Samantha Lewthwaite: Is 'White Widow' behind Kenya mall attack?

Samantha Lewthwaite is a British mom who is suspected by some Kenyan officials to be behind the Nairobi mall attack. British media call Samantha Lewthwaite, the wife of a deceased London suicide bomber, the "White Widow.' 

By , Staff writer

  • close
    The Sun, in London, in Sept. 23, 2005, carries on its front page a story and photo of Samantha Lewthwaite, wife of suspected London suicide bomber Germaine Lindsay. Ms. Lewthwaite holds her daughter Ruqayyah, her second child by Mr. Lindsay.
    View Caption
  • close
    Paramedics run beside parked ambulances outside the Westgate Mall in Nairobi after heavy shooting started for the third time since the morning Monday, Sept. 23, 2013.
    View Caption
1 of 2

Samantha Lewthwaite, a British mother of two (or three), has been a fugitive since 2005. There are now British media reports that the so-called White Widow has resurfaced in the Nairobi, Kenya, mall under attack.

A Kenyan government representative said that some of those rescued from the mall had sighted a "white woman" among the hostage-takers. When asked if the woman was Ms. Lewthwaite, “Nothing is being ruled out” was the reply.

The London daily, The Mirror, reported that Al Shabab had praised the White Widow on their Twitter account and boasted that she was with them.

Recommended: What is Somalia's Al Shabab?

On a site that has been repeatedly closed down, they wrote: “Sherafiyah lewthwaite aka samantha is a vrave (sic) lady! were happier to have her in our ranks!” In another posting they warned: “This is no more than a drill for a bigger event!”

"I suspect this woman Lewthwaite is behind this attack,’ a senior antiterror source told the Daily Mail, as survivors described how a woman in a veil appeared to be commanding the other terrorists as they hunted down and killed non-Muslim shoppers.

Who is Samantha Lewthwaite?

She was the wife of Germaine Lindsay, a man who blew himself up on July 7, 2005, at London's King’s Cross subway station, killing 26 people. At the time, Lewthwaite, denied having any prior knowledge of the attack. Shortly thereafter, she became a fugitive.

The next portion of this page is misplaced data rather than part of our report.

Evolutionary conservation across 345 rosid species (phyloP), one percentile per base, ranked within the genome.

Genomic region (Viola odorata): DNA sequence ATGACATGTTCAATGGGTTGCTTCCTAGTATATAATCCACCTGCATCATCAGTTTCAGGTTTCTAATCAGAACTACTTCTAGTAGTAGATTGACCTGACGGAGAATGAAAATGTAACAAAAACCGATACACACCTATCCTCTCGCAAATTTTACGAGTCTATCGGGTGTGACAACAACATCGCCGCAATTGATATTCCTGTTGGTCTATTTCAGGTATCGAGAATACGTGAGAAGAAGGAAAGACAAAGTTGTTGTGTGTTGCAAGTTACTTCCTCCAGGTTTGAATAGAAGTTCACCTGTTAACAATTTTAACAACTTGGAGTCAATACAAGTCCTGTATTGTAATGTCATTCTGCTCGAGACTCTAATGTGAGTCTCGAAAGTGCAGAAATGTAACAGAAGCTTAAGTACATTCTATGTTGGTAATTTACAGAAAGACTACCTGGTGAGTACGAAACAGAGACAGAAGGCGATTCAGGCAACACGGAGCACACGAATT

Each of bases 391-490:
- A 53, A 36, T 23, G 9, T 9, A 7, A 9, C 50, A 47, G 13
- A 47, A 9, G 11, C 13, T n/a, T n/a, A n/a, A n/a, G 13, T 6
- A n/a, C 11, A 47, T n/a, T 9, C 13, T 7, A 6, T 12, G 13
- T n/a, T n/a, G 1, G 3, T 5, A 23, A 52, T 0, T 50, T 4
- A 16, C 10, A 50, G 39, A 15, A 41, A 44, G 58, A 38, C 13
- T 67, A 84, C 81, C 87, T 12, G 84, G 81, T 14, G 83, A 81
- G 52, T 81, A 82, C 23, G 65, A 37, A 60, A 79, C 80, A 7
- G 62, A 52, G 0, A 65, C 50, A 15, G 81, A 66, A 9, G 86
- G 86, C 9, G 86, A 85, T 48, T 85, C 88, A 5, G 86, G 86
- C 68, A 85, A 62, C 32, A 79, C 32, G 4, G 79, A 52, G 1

Lewthwaite, the 29-year-old daughter of a soldier, hails from Banbridge, County Down, Ireland. She converted to Islam as a teenager, and according to British media reports, has three children with whom she has been on the run.

In December 2011, Kenyan police raided a two-room apartment in Mombasa, Kenya. They found chemicals similar to those used in the July 7, 2005, bombing in London. Lewthwaite was identified as the person who rented the apartment, but she wasn't captured.

However, Jermaine Grant, who is British, was captured at the Mombasa apartment. He faces charges of conspiring to explode devices to hurt civilians, according to Kenyan police. Mr. Grant told police that he was working for Lewthwaite. She faces the same charges as Grant and another man later arrested trying to flee the country.

In March, the London Daily Telegraph reported that Lewthwaite and Fouad Manswab were plotting to free Grant, whose trial was set to begin Sept. 23 (today) in Mombasa. "We know that Fouad is in touch with Samantha Lewthwaite, and they were planning to rescue their accomplice," said Jacob Ondari, the deputy public prosecutor, at the time.

In media reports, Lewthwaite has been variously described as a financier, recruiter, and trainer for Al Qaeda, and the creator of an all-women jihadist squad in Africa. She has been accused of orchestrating grenade attacks at worship centers of "unbelievers of Islam" and believed to be behind an attack on those watching soccer in a bar in Mombasa during Euro 2012. Three people died in that attack. One eyewitness of the latter incident identified her from pictures of the incident.

And the nickname White Widow? The British media are playing off the term "black widow," which has been used by Chechen terrorists to describe women who take part in bombings and assaults after the death of their husbands. Some Al Shabab postings have described Lewthwaite as the "White Sister."

Share this story:
 
 
Make a Difference
Inspired? Here are some ways to make a difference on this issue.
Follow Stories Like This
Get the Monitor stories you care about delivered to your inbox.
 

We want to hear, did we miss an angle we should have covered? Should we come back to this topic? Or just give us a rating for this story. We want to hear from you.

Loading...

Loading...

Loading...